December 2022 - Hackberry
Common Name: Common hackberry; also called Hackberry, American Hackberry, Nettle Tree, beaverwood, and false elm.
Botanical Name: Celtis occidentalis
Native Range: Native to New Jersey and throughout central and northeastern North America, in USDA Hardiness Zones 3 to 9. Grows best in bottomlands along rivers and streams, common on slopes and bluffs, and in fence rows. In New Jersey, it is mainly a tree of the piedmont.
Height: Its mature size varies, depending on its location. Its typical mature height is 40 to 60 feet, but it can grow to 100 feet in ideal conditions.
Spread: Crown is 40 to 60 feet wide in ideal conditions.
Form: A medium to large deciduous tree whose form varies in response to its habitat. In youth, it is weakly pyramidal. Grown in the open, it matures to a vase shape, with a straight trunk, 1 to 3 feet in diameter, and a rounded or oval crown with stout spreading and arching branches.
Growth Rate: Medium to fast growth rate, to 20 to 30 feet over a 10 to 15-year period under ideal conditions.
Sun: Prefers full sun but will tolerate part shade.
Soil: Best grown in moist, organically rich, well-drained soils, but will tolerate a wide range of soil conditions, including wet soil, dry soil, clay soil, and poor soils.
Leaf Description: Alternate, simple, ovate to oblong-ovate, bright green leaves (2-5” long) with acuminate (sharply pointed) tips and mostly uneven leaf bases. Coarsely toothed from mid-leaf, attached via ½ to ¾ inch petiole. The upper side is often rough-textured, underside paler.
Fall Color: Pale yellow. Flower Description: Insignificant green flowers, 1/8 inch wide, on drooping stalks appear from April to May. Male and female flowers are borne separately on the same tree, although sometimes perfect flowers (with both male and female parts) are also present. Male flowers are in clusters near the base of new branchlets and female flowers are solitary or in pairs in leaf axils.
Fruit: Female flowers give way to an often-abundant crop of round fleshy berry-like drupes, 1/3 inch in diameter, ripening from green to orange-red to deep purple. Each drupe has tough skin, a thin pulp layer, and one hard round brown seed within. The pulp layer is edible and somewhat sweet.
Bark Description: Smooth and cool gray. Distinctive narrow corky projecting ridges and furrows form on the trunk and older limbs as the tree matures, providing multi-season interest.
Wildlife Benefit: Hackberries are among the best food and shelter trees for wildlife. Many birds, including quail, pheasants, woodpeckers, and cedar waxwings, consume sweetish fruits, which are high in protein. They are an important winter food source for birds. It is also a larval host plant for many butterflies, including the American snout, question mark, mourning cloak, and hackberry emperor.
Tolerates: Hackberry is a tough, adaptable tree. It is tolerant of moderately wet to dry conditions. Though its leaves may wilt under sustained drought, it will recover quickly once watered. It tolerates both sandy and clay soils, even rocky soils. It withstands both acid and alkaline conditions. It tolerates wind and urban pollutants. This versatility makes it a worthy candidate for enduring the vicissitudes of climate change.
Possible Disease and Insect Problems: Hackberry thrives without pampering. It is considered to be essentially pest-free. Nonetheless, it can have powdery mildew, as well as leaf spots, root rot, lace bugs, and scale.
Uses: As a tough shade tree, it is a good choice for parks and other large open areas, parking lots, and naturalized sites. Its arching branch structure makes it appropriate for use as a street tree. Its tolerance of windy conditions makes it a good appropriate for use in a windbreak.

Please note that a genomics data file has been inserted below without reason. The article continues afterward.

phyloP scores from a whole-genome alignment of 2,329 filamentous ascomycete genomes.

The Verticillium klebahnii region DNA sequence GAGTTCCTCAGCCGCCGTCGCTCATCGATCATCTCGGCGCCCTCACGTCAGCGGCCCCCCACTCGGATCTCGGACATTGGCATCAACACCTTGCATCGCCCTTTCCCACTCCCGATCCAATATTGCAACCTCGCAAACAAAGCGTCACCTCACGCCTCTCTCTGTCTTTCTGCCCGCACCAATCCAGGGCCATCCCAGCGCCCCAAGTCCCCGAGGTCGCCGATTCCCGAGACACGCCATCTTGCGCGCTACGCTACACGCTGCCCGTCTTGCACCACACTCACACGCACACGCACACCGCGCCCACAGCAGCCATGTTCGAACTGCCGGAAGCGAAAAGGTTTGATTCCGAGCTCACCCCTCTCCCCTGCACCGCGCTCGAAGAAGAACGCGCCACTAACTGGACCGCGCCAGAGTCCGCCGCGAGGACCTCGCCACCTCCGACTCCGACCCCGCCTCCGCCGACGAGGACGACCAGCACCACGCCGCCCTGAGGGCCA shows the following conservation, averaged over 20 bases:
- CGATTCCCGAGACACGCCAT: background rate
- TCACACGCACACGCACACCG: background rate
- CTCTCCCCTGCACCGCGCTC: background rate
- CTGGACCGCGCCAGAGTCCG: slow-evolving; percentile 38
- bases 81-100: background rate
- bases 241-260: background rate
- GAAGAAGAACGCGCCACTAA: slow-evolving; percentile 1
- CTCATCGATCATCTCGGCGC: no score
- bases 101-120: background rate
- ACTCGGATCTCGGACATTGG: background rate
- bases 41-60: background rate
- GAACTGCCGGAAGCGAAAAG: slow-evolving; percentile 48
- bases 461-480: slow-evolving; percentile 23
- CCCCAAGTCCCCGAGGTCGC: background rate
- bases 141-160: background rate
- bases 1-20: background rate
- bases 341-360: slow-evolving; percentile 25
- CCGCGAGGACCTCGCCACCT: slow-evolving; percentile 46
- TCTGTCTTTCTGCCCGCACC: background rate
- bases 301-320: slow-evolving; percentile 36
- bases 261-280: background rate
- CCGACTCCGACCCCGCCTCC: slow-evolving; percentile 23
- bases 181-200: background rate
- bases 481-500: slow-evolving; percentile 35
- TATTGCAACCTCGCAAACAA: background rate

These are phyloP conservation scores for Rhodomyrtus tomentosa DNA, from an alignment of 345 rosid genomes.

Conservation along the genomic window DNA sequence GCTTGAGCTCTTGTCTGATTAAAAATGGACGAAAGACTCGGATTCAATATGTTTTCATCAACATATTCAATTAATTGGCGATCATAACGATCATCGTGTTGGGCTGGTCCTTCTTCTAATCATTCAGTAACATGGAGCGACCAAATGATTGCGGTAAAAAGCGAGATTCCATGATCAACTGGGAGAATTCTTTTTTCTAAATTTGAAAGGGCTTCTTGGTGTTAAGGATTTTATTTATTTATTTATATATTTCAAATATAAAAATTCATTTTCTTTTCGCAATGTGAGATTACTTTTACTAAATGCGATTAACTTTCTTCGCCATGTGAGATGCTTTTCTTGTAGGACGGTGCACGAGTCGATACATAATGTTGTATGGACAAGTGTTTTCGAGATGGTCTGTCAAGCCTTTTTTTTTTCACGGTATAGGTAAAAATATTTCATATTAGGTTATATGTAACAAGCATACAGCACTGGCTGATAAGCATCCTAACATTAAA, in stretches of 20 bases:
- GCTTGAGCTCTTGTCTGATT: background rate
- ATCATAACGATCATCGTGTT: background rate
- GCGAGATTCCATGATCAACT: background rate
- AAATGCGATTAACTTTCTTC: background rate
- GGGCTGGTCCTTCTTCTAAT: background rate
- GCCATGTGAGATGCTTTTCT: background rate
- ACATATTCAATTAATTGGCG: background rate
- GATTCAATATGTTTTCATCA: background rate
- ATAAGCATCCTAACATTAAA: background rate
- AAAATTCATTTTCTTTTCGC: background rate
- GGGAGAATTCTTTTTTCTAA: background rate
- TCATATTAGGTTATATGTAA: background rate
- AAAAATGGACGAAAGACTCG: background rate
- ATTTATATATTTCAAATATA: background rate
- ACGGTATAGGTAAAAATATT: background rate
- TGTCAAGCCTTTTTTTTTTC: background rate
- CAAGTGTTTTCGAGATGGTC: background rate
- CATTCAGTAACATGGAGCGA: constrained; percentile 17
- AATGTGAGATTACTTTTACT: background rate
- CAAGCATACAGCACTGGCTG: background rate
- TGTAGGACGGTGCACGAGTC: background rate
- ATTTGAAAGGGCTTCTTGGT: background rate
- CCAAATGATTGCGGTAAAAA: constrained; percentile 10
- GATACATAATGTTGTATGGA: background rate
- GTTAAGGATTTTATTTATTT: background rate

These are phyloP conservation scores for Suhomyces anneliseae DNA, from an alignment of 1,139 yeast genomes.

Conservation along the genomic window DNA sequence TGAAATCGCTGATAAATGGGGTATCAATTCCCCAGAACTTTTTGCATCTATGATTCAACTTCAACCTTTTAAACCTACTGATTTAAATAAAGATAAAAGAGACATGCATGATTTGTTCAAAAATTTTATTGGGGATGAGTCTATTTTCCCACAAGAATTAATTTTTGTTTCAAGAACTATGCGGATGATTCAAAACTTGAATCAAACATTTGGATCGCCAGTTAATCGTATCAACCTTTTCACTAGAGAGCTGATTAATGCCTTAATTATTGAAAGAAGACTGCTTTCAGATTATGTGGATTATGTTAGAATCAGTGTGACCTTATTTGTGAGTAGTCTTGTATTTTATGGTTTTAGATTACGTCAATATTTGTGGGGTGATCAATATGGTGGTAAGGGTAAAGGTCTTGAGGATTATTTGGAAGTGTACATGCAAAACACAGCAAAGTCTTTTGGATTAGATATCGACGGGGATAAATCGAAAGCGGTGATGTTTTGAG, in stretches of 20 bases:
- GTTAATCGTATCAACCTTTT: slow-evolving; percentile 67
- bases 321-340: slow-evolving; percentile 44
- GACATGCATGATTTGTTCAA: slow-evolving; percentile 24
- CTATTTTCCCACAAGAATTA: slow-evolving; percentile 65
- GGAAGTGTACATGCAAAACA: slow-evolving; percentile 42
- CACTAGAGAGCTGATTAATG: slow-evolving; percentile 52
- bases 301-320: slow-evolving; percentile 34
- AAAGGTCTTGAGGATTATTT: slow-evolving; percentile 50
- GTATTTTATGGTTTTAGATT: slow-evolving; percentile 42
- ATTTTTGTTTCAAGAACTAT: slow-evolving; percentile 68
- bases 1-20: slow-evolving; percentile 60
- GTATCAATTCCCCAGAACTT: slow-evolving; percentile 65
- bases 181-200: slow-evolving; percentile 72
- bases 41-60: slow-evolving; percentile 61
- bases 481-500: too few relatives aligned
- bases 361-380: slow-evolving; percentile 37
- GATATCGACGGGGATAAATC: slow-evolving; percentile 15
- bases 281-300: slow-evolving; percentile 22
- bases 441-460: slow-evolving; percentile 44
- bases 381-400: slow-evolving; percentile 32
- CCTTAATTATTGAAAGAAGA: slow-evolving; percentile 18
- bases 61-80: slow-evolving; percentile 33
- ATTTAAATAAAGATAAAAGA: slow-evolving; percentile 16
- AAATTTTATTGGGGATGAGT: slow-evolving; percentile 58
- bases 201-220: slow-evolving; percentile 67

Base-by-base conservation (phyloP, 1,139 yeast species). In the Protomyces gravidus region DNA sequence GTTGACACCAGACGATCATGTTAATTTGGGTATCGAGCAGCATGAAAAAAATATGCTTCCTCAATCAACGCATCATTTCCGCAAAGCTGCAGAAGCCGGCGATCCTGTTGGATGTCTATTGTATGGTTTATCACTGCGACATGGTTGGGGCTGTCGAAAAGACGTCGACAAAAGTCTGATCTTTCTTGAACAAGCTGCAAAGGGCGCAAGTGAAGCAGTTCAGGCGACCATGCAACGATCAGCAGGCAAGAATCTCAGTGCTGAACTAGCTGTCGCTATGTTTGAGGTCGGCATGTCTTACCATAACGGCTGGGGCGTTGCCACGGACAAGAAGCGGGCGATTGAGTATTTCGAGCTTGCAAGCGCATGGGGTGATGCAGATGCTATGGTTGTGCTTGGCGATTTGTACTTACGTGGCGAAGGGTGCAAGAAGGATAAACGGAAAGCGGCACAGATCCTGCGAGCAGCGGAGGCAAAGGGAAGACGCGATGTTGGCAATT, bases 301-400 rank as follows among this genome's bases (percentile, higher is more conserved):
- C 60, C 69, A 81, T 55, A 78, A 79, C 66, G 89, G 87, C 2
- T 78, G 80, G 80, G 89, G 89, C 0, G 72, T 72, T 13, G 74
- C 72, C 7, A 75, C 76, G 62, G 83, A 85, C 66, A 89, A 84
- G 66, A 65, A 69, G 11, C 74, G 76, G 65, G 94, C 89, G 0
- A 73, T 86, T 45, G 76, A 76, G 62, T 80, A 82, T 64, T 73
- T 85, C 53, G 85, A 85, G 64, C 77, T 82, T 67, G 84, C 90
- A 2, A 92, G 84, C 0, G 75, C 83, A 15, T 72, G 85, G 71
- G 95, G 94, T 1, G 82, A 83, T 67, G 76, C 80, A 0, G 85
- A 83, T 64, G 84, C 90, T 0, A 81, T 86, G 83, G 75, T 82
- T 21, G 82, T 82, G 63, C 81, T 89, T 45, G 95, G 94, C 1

Where to be found on municipal property:
• Hackberries are on Walnut Lane across the street from the Princeton Middle School.
• Hackberry are located at the cross street of Aiken Avenue and Murray Place, on Aiken.
• There is a Hackberry in Marquand Park along the walking trail across from Willow Oak.
• Due to its tolerance of urban conditions, Hackberry will be one of the trees planted in the Witherspoon Street corridor.
• Mites and fungi can induce the formation of “witches’ brooms” (dwarfed, dense, contorted twig clusters) on the tips of hackberry branches. These can degrade the appearance of the tree, particularly in winter. Resistant cultivars are available.
• Hackberry leaves support the life cycle of numerous gall-producing insects. As a result, nipple galls may riddle leaf surfaces. While this is ecologically beneficial and not harmful to the health of the tree, many consider this disfiguring. Gall-resistant hackberry cultivars are available and planting sites can be chosen where the leaves will not be too closely observed.
• The cultivar ‘Prairie Sentinel’ has a columnar form that lets it fit into a site that is too narrow for a full-width tree.
The American Horticultural Society, Trees, Ortho Books, 1982.
Dirr, Michael A., Manual of Woody Landscape Plants, Their Identification, Ornamental Characteristics, Culture, Propagation and Uses, 5th Edition, Stipes Publishing L.L.C., 1998, pp. 201-202.
Kartesz, J.T., The Biota of North America Program (BONAP). 2015. North American Plant Atlas. (http://bonap.net/napa). Chapel Hill, N.C. http://bonap.net/MapGallery/County/Celtis%20occidentalis.png
Kershner, Bruce et al., Field Guide to Trees of North America, National Wildlife Federation, Sterling Publishing Co., 2008, p. 364.
Lady Bird Johnson Wildflower Center
Martine, Christopher, Trees of New Jersey and the Mid-Atlantic States, Forest Education Resource Center, NJ Department of Environmental Protection, 4th Edition, 2000, p. 52.
Michelle Sutton, City Trees Editor, “Announcing the 2020 SMA Urban Tree of the Year: Hackberry (Celtis occidentalis)”
Missouri Botanical Garden
RPD No. 662 - Witches' Broom of Hackberry, Integrated Pest Management, University of Illinois at Urbana-Champaign